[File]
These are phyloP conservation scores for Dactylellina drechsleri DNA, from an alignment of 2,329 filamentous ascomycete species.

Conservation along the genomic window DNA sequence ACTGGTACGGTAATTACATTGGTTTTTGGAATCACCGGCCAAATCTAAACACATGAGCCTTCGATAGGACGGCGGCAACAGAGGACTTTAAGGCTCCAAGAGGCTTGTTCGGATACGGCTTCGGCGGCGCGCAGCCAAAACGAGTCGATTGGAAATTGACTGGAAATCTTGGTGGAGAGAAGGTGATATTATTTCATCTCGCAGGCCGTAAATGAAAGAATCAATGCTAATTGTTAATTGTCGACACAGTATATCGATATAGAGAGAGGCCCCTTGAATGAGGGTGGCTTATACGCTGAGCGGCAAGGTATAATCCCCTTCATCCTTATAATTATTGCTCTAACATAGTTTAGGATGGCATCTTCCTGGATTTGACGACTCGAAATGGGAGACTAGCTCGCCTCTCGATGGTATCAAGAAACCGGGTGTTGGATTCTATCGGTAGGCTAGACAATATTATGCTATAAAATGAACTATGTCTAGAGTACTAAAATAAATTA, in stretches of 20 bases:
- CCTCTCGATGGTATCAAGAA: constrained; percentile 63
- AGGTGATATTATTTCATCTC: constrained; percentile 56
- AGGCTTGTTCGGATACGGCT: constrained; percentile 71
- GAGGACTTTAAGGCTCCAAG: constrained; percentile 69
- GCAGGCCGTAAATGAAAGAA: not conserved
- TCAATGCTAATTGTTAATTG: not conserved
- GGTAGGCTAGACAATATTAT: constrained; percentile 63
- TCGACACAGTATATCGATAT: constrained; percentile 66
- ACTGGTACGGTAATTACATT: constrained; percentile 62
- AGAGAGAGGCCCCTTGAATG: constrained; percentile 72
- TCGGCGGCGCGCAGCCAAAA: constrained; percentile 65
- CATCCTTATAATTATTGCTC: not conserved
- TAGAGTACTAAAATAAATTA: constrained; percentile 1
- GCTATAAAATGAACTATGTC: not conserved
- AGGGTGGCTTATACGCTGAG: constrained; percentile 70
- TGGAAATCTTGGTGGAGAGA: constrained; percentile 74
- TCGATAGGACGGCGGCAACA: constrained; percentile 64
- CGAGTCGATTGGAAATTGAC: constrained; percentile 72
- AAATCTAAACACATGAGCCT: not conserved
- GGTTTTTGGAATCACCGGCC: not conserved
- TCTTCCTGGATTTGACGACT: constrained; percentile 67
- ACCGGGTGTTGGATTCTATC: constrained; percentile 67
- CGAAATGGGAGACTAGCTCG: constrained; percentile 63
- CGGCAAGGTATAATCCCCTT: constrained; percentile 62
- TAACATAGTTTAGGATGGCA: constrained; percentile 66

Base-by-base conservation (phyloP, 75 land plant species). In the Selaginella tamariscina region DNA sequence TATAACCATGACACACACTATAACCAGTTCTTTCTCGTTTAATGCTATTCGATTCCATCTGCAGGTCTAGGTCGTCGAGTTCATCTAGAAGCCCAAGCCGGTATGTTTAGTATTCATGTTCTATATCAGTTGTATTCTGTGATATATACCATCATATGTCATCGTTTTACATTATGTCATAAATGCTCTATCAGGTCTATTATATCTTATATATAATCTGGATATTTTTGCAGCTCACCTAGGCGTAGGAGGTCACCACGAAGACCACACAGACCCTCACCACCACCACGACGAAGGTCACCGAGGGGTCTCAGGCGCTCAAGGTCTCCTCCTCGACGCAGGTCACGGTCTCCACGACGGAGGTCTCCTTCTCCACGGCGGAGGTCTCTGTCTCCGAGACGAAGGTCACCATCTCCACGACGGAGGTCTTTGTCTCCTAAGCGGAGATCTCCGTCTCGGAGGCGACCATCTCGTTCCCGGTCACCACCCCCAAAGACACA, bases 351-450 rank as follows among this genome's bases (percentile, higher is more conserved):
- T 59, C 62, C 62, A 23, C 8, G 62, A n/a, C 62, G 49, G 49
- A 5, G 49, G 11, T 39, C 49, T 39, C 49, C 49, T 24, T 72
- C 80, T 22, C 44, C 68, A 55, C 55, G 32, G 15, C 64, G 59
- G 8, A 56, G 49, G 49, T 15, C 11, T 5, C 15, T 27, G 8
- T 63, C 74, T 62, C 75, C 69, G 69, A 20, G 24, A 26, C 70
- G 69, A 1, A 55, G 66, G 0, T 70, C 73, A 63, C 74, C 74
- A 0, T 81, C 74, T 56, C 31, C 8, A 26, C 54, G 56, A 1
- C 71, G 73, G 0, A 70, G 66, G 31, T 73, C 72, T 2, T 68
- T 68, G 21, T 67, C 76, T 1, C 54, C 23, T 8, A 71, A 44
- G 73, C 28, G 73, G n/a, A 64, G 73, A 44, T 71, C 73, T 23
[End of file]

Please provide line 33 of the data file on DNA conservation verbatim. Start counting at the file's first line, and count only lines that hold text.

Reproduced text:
- T 63, C 74, T 62, C 75, C 69, G 69, A 20, G 24, A 26, C 70